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Washington: Another article on CSC/Fed detention facility.
Tideflats Prison Gets Greenlight To Open

By John Larson
April 8, 2004

A privately operated detention facility on Tacoma's Tideflats has gotten the green light from the City of Tacoma to open for business, but a corrections expert told the City Council this week to expect problems once it does.

Correctional Services Corporation, a Florida-based company that operates prisons across the nation, held a grand opening ceremony for Northwest Detention Center on April 7.

City officials have granted CSC occupancy permits need to begin accepting inmates.

Brian Dawe, Executive Director of Corrections USA, blasted private prisons in general and CSC in particular during a meeting with Council members on April 6.

Dawe told the Council inmate on inmate assaults in private prisons are 60% higher than in government-run prisons, while assaults on staff are 49% higher.

They have one escape for every 2,513 inmates, while in public prisons the ratio is one per every 9,118 inmates.

Guards at private prisons on average have 44% less training than in public prisons, and the turnover rate is 53%.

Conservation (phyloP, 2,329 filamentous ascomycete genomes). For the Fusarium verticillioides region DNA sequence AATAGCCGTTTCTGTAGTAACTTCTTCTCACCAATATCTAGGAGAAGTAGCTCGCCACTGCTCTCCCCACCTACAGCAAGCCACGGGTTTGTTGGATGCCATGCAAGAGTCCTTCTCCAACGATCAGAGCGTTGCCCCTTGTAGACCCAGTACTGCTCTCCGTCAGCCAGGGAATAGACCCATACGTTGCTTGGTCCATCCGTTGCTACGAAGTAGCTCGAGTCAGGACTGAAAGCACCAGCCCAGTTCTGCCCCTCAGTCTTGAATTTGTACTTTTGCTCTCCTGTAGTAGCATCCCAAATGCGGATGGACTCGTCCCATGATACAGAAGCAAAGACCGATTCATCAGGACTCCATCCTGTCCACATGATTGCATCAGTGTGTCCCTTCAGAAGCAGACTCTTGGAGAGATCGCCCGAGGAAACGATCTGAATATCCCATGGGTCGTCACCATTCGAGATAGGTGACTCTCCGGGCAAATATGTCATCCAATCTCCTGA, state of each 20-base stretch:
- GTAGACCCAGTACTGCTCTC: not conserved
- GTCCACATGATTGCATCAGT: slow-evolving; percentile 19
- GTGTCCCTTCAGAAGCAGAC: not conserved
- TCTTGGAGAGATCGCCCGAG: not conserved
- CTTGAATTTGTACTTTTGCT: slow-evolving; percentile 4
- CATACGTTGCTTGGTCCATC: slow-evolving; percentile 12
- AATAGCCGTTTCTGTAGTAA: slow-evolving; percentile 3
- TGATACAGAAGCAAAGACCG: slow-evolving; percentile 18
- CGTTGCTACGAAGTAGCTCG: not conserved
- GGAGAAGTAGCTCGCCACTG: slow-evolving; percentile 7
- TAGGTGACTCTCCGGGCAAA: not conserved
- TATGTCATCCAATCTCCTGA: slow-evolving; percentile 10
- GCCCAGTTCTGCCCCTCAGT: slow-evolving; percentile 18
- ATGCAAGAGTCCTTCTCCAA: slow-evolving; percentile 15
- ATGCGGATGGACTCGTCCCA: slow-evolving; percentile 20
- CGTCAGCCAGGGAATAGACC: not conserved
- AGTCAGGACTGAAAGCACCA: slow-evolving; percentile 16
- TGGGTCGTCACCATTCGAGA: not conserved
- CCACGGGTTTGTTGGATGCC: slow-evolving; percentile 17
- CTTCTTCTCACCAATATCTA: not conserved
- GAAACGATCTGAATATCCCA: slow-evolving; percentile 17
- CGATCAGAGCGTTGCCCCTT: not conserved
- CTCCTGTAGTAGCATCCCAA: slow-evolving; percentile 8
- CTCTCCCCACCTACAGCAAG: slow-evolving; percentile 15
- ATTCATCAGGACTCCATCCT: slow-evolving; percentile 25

Tacoma Police will have to respond to assaults, Dawe told the Council. The City can expect to pay for increased overtime for officers, and costs for investigating and prosecuting these crimes, he said.

The concept of private prisons is seriously flawed according to Dawe. While public prisons may have the intention to rehabilitate inmates, private prisons operate on a profit motive. Reoffenders are repeat customers, which the private company needs to generate revenue, he said. "Public safety should never be about profit. Public safety should never be for sale."

No representatives of CSC or Department of Homeland Security were in attendance at the meeting.

Dawe was brought in from Wyoming by Tim Smith, chair of Bill of Rights Defense Committee of Tacoma. A vocal critic of the facility, Smith told the Council his group wants to assist City officials in dealing with issues related to it.

"Don't think we're here to cause trouble. We are here to help," he said.

Council member Tom Stenger told his colleagues he had toured the facility recently and was impressed by the building. Dawe replied that it is the people who work in and manage a prison, not the building itself, that determines the problems.

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